Yapuun’saat taillriit Attu-men. - The Japanese came to Attu.
The Alutiiq word for a Japanese person, Yapuun’saaq, comes from the English word Japan. This word may have entered the Alutiiq language at several points during the twentieth century. The Russian American Company had a Japanese employ in Kodiak. Japanese people have long participated in Alaska’s fishing industry, and in the early 1900s they worked at canneries in Alutiiq communities like Chignik. A Japanese family also settled near the community of Kaguyak, in a place known as Jap Bay. They eventually moved to the Alutiiq community of Aiaktalik where their descendants married into Alutiiq families.
Yapuun’saaqwas also a familiar word during WWII. Kodiak Islanders feared Japanese attacks after the bombing of Pearl Harbor in December of 1941 and attacks on the Aleutian Islands in 1942. Residents of even the smallest Alutiiq communities had to maintain blackout conditions and to respond to air raid sirens by fleeing their homes. Families had to run into the hills and hide in the bushes every time the sirens blasted.
Today Yapuun’saat are a vital part of Kodiak’s fish processing industry, where they process, preserve, and package chum salmon roe for Asian markets. Specially trained Japanese technicians remove salmon eggs from their skeins, rub them with brine, and air-dry them for shipment. In Japan, people season the eggs with soy sauce to make ikura, a popular dish.
Photo: World War II era bunker on Kodiak Island.
Iraluruat tang’rniitaartut! - Jellyfish don’t look very good!
Jellyfish are plentiful in Alaska waters. These ancient marine creatures are not actually fish but invertebrates related to corals and sea anemones. Jellyfish have no brains, no heart, no eyes, and no ears, yet they are effective predators. To capture food, they use tentacles armed with poisonous, stinging cells. When their tentacles touch prey, thousands of tiny stinging cells fire, delivering a potent nerve toxin.
Some jellyfish are more poisonous than others. Around Kodiak, the lion’s mane jellyfish (Cyanea capillata), a large, bright-red species, delivers an intense sting that is much more painful than the sting of moon jellyfish (Aurelia aurita), a small clear variety.
Jellyfish have long been a problem for Kodiak fishermen, particularly for beach seiners and those who work unloading purse seines on the decks of fishing boats. Fishermen report releasing entire nets full of fish when large quantities of jellyfish are hauled in with the catch, because they are so painful with which to work.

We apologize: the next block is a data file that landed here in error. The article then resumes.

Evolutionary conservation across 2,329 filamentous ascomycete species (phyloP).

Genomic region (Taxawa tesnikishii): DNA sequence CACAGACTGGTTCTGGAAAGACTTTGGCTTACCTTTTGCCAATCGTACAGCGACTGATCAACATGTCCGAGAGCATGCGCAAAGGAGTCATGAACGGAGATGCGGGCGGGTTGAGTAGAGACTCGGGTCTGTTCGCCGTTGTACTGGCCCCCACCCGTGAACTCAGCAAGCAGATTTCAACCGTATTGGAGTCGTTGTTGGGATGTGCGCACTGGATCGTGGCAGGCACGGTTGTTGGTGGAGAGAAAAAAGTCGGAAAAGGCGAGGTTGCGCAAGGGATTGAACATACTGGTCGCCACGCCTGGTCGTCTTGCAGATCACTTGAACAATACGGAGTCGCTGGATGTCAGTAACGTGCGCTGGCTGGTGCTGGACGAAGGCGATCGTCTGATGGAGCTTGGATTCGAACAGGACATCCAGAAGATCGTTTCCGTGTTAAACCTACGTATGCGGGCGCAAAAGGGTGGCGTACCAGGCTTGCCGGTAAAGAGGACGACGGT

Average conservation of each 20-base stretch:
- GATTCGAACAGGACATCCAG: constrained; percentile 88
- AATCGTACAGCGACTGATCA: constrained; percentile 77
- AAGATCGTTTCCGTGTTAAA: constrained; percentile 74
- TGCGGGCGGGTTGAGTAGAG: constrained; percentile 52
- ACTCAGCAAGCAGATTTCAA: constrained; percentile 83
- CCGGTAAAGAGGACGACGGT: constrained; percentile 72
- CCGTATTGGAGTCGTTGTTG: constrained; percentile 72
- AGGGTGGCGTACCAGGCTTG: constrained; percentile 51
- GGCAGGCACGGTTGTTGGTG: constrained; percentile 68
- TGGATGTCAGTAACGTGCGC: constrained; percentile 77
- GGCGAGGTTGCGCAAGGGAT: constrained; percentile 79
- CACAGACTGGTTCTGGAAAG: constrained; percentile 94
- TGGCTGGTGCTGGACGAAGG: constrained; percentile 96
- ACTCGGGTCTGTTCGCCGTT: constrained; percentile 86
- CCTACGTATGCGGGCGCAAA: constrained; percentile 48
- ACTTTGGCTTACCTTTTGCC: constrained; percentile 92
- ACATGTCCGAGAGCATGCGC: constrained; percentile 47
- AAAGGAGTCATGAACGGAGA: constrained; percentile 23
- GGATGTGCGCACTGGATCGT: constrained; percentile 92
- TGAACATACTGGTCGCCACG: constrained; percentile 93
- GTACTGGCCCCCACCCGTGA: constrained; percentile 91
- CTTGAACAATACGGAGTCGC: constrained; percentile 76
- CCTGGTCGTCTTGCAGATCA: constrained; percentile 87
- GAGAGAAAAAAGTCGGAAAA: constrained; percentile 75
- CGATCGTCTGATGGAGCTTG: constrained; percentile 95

It is important to take care of a jellyfish sting immediately to minimize its impact. Alutiiqs wash the area and then apply a soothing agent. Some people use canned milk, particularly if the sting affects an eye. Others may employ vinegar or cool urine. Even with careful treatment, stings often produce red welts and may leave a scar.
Image: Jelly Fish, acrylic and oil paint on birch wood, by Lena Amason. Purchased for the Alutiiq Museum collections with support from the Rasmuson Foundation.
Aq’alartut iluani. - There are jumpers inside (the seine).
Jumping salmon are a conspicuous sign of summer around Kodiak. Scan the surface of the ocean in June and you will see pink salmon hurling themselves out of the water as they head for their spawning grounds. Jumping is an adaptation that helps salmon clear obstacles as they move upstream. As fish near freshwater they begin to leap. In Alutiiq, the word for jumper, aq’alartuq, literally means “it fell into the water.”
Different species of salmon have different jumping skills and patterns. While all Pacific salmon jump, even large kings, silvers are the most avid jumpers, often clearing the water completely. Pink salmon are also strong jumpers, although they tend to flop to one side as they land. Chum salmon are the poorest jumpers. Obstacles that will not impede other salmon can stop chum from migrating upstream.
Jumpers help Kodiak fishermen locate schools of salmon. Boat captains will drive slowly, scanning for acrobatic fish before making a set, and anglers will cast out in front of a jumper, tossing their line in the direction the fish is moving. Sometimes, jumpers will tell you when fish are present when you least expect it. Villagers know that kings will jump in winter as they feed in ocean waters near shore.
Photo: Jumping salmon. Courtesy Sven Haakanson, Jr.